knowledgeable. You probably wonder why I keep failing. The truth is that I have
worked very hard from the day I entered this medical college four years ago, but
obviously I am not as smart as many other students. When I repeated my second
year, I lost confidence in my abilities and felt isolated and separated from my
original class that continued to move forward. I was devastated and humiliated
and became an outcast. I had never felt so bad in all my life.
(Doc. No. 29, Ex. 15.)
On May 12, 2011, Ke and Parrish had another meeting, and Parrish again brought up the
time Ke asked him about DCM’s endowment in front of a group of students. (Doc. No. 29 ¶ 52.)
At a subsequent meeting on May 26, 2011, Parrish stated, “I go back to your first year of medical
school when you were the weirdest guy I’ve ever met. You were weird, strange, truly odd, you
scared people. The only thing that’s changed is that you have gotten quieter.” (Doc. No. 29-2 at
43.) Parrish also told Ke that “the fact of the matter is you have a persistent pattern of academic
failure.” (Id. at 44.)
On June 22 and June 30, 2011, Plaintiff’s parents petitioned Defendant John Fry,
president of Drexel, for his assistance in having their son readmitted to DCM. (Doc. No. 29 ¶
73.) Fry did not respond. (Id.) On July 4, 2011, Plaintiff requested a formal hearing with Fry
and Homan. (Id.) Because Fry was abroad, the Vice President of Drexel, Dr. David Ruth,
responded to Plaintiff’s request. (Id. ¶ 73-74.) Dr. Ruth explained that Homan would consult
with the Registrar to determine whether to grant Plaintiff’s request to have his “Marginal
Unsatisfactory” grade amended under Drexel’s Family Educational Rights Privacy Act
(“FERPA”) Policy. (Id. ¶ 74.) On July 19, 2011, Homan emailed Plaintiff informing him that
the grade would not be amended and that Ke had a right to a formal hearing. (Id. ¶ 75.) The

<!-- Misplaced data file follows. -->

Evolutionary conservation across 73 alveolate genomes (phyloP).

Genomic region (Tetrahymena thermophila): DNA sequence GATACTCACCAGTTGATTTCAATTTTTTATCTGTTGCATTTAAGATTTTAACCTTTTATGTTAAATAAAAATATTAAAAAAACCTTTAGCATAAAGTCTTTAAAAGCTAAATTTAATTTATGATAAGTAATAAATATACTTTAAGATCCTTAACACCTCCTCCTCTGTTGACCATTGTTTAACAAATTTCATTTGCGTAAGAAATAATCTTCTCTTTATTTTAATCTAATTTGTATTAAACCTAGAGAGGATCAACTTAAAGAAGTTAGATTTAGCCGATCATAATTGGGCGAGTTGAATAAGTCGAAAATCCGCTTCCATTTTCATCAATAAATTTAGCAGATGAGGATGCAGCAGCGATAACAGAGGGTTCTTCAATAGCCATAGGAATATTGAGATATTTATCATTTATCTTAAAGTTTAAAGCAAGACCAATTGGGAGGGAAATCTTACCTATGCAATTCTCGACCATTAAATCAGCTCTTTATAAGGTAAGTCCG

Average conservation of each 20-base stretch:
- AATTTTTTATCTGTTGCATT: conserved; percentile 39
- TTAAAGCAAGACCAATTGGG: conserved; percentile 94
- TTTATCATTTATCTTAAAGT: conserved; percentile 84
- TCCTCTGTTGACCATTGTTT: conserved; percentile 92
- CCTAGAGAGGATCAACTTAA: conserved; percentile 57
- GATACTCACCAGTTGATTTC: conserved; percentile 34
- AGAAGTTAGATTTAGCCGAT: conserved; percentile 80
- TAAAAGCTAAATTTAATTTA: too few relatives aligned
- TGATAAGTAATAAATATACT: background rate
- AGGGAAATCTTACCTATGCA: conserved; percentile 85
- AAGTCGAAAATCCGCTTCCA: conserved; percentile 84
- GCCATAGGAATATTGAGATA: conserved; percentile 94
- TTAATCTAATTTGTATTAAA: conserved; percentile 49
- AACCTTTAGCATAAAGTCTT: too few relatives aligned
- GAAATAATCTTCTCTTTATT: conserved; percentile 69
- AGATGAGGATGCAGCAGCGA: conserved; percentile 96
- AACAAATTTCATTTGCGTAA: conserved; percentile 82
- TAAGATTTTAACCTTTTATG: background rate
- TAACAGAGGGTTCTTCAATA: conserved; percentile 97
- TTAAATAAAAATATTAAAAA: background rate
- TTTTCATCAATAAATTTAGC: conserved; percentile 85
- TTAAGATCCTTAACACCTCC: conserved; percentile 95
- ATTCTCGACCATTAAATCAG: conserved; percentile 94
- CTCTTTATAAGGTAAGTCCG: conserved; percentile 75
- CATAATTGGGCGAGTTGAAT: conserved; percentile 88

Registrar arranged for and then cancelled the meeting, because challenging a grade and clinical
evaluation was not within the purview of the Drexel FERPA Policy:
I have considered all of the information you have provided to me and have
determined that this is not a matter for which a hearing is available under the
Drexel University FERPA Policy. This is because you are attempting to use the
FERPA amendment process to challenge a grade and a clinical evaluation.
(Doc. No. 29-3 at 31.)
On August 25, 2011, Plaintiff filed a complaint with the Pennsylvania Human Relations
Commission to be reinstated at DCM. (Doc. No. 29 ¶ 76.) On September 19, 2011, Plaintiff
filed another complaint, this time with the Department of Education, Office of Civil Rights,
again seeking reinstatement at DCM. (Id.) On November 18, 2011, Plaintiff filed his original
Complaint in this Court, because, according to Plaintiff, he “realized that the agencies could not
timely help him or could never help him.” (Id.)
STANDARD OF REVIEW
To survive a motion to dismiss, a plaintiff’s complaint must state a plausible claim.
Ashcroft v. Iqbal, 556 U.S. 662, 679 (2009) (citing Bell Atl. Corp. v. Twombly, 550 U.S. 544,
556 (2007)). Ashcroft v. Iqbal, the leading case on the matter, explained that this plausibility
standard requires “more than a sheer possibility that a defendant has acted unlawfully.” Id. at
678. This means that a simple recitation of the elements of a claim, accompanied by conclusory
statements of law, will not suffice. Id. (citing Twombly, 550 U.S. at 555.)
Applying this principle, in Malleus v. George, the Third Circuit explained that the inquiry
requires that a district court: “(1) identify the elements of the claim, (2) review the complaint
to strike conclusory allegations, and then (3) look at the well-pleaded components of the